When describing the Hondas of our college days, one particular description I read somewhere always stuck with me. It said that the Civic/Jazz was like your college sweetheart. You knew you’d move on to something better, but for that particular time in your life, it was a perfect partnership.
Yes, that sounds a bit too American, especially from a financial point of view. In our country, where we have smaller salaries and pay more for the same car model compared to first-world economies (party due to our silly tax structure), college cars tend to stay with us far beyond the student years. Sometimes it takes a while to reach an income level where a brand-new car is within reach.
And when it comes to the current Honda Jazz, this is actually a good thing. Whereas the first two generations were suited for a younger market with their versatile interiors and cute looks, this third-gen model grows up a bit. You might not see it right away in the lines that streak across the body and the complex face. But the latest Jazz has more shiny and chrome bits than its predecessor. The wheels have an edgier design, too. It’s as if the Jazz is dressing up better and shedding its college clothes.
I think there’s a little too much going on with the body, although I really dig the design of the rear.
In the cabin, there are also many things that your eyes will be drawn to, but the subdued palette really helps in making everything look consistent. The interior is a mixture of gray, black, glossy (and smudgy), and silver accents. The seats are, er, jazzed up a bit with geometric patterns.
Providing dashes of color are the touchscreen audio and climate controls, and the bright-blue gauges. The multi-information display has proven its ease of use by now, one year after we first encountered it in the City. It is one of the best examples for going buttonless when it comes to entertainment. Of course, it also doubles as the display for the reverse camera, and includes that nifty multi-angle view.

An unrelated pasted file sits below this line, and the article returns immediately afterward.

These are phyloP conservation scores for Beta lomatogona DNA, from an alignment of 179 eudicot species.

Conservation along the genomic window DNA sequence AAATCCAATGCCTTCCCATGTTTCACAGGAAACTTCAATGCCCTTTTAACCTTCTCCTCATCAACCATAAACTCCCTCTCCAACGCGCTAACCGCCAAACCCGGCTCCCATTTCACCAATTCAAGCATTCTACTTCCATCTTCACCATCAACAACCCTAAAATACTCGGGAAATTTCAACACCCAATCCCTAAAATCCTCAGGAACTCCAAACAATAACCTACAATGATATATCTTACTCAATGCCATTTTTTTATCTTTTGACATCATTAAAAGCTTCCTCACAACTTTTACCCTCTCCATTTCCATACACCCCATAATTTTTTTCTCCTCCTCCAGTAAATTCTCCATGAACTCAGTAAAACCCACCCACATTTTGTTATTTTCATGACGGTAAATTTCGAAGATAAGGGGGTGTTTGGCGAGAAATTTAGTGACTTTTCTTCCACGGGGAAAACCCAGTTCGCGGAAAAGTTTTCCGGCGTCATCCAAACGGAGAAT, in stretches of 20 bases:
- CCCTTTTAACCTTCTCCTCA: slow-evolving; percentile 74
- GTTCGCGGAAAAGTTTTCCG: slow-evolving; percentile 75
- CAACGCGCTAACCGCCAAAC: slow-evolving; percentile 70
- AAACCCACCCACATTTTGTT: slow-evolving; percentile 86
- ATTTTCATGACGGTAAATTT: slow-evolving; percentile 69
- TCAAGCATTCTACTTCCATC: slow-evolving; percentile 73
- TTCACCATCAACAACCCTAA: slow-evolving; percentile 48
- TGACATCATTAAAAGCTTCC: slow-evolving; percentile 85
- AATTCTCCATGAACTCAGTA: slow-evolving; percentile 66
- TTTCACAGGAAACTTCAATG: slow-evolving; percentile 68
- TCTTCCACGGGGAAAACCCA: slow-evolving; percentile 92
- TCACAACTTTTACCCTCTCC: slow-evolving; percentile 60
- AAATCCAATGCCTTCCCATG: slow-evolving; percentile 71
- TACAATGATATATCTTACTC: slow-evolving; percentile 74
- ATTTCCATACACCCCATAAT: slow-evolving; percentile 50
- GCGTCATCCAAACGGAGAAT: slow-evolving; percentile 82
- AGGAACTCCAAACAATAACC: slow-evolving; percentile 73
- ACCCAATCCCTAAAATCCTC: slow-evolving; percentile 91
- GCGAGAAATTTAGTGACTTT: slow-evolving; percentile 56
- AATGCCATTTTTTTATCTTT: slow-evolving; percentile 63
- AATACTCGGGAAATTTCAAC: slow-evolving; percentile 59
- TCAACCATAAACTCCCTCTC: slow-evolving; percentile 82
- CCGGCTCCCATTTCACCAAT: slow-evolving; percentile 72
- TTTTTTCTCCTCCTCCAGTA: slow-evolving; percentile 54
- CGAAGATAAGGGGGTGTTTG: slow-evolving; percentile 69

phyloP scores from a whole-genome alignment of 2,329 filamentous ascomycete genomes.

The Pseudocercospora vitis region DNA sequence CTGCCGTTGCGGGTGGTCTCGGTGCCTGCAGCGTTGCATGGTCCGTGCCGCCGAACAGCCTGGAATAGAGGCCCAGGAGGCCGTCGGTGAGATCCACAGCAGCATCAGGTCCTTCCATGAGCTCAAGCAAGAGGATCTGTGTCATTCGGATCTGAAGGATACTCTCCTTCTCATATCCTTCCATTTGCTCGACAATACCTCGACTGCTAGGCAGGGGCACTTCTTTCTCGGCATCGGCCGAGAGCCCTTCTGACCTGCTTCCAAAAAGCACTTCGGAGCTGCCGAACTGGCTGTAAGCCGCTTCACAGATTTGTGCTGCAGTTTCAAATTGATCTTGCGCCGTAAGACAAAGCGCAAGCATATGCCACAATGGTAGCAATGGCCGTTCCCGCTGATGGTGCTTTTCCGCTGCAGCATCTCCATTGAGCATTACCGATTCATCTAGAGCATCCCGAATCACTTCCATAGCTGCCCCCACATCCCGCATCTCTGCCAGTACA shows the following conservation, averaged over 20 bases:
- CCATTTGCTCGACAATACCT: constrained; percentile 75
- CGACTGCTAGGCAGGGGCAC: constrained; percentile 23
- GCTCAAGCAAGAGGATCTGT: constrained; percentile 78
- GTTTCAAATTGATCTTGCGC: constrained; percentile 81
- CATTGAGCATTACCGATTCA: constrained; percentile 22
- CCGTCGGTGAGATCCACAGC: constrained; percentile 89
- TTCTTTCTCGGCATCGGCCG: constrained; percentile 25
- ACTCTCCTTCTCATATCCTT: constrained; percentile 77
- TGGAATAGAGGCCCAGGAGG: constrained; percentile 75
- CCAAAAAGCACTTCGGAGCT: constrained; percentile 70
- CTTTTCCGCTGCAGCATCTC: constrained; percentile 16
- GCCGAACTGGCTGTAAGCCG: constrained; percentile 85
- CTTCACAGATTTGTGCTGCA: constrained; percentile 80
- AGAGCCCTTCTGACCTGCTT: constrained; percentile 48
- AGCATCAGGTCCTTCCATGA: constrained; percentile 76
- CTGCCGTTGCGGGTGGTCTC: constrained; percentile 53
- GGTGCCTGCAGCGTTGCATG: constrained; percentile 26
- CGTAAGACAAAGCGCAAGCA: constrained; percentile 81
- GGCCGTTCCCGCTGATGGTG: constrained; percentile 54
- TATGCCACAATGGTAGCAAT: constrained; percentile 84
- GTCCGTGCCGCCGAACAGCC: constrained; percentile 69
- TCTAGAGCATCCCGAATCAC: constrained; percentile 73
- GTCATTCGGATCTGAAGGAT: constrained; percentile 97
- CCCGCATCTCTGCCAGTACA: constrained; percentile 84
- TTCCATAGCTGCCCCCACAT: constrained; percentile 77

The touchscreen climate controls are tricky to assess. When you’re driving, it takes your attention away when you fiddle with the interface because there’s no tactile feedback when manipulating it. This means you can’t change temperature easily when driving. Oh well, it’s always heavy traffic anyway.
To me, the biggest sign of the Jazz’s maturity is its refinement. It can still be a fun hot hatch on weekend drives, but the focus has shifted a little, its edges softened. I remember the second-generation Jazz was a sporty little car. Its automatic gearbox was well-matched to its VTEC engine, and it gave that Jazz agility and quickness off the line.
This current Jazz is still a good, well-engineered car. Surprisingly, I find myself being drawn more to the current City. If I were to pick a refined Honda, I might as well go for a model that exemplifies it. On an easy drive down from Tagaytay last year, I was amazed at how relaxing and pleasant the trip was behind the wheel of a City. The only thing that might change my mind about the Jazz would be a manual variant.
So the Jazz has grown up, and so have those who used the first-generation model in college. I bet these people miss the excitement they’ve come to expect from Honda hatchbacks. Fortunately, the CR-Z is proof that Honda still knows the formula for trunkless fun.
Let’s see. Maybe the HR-V is the road to redemption.
Photos by Dinzo Tabamo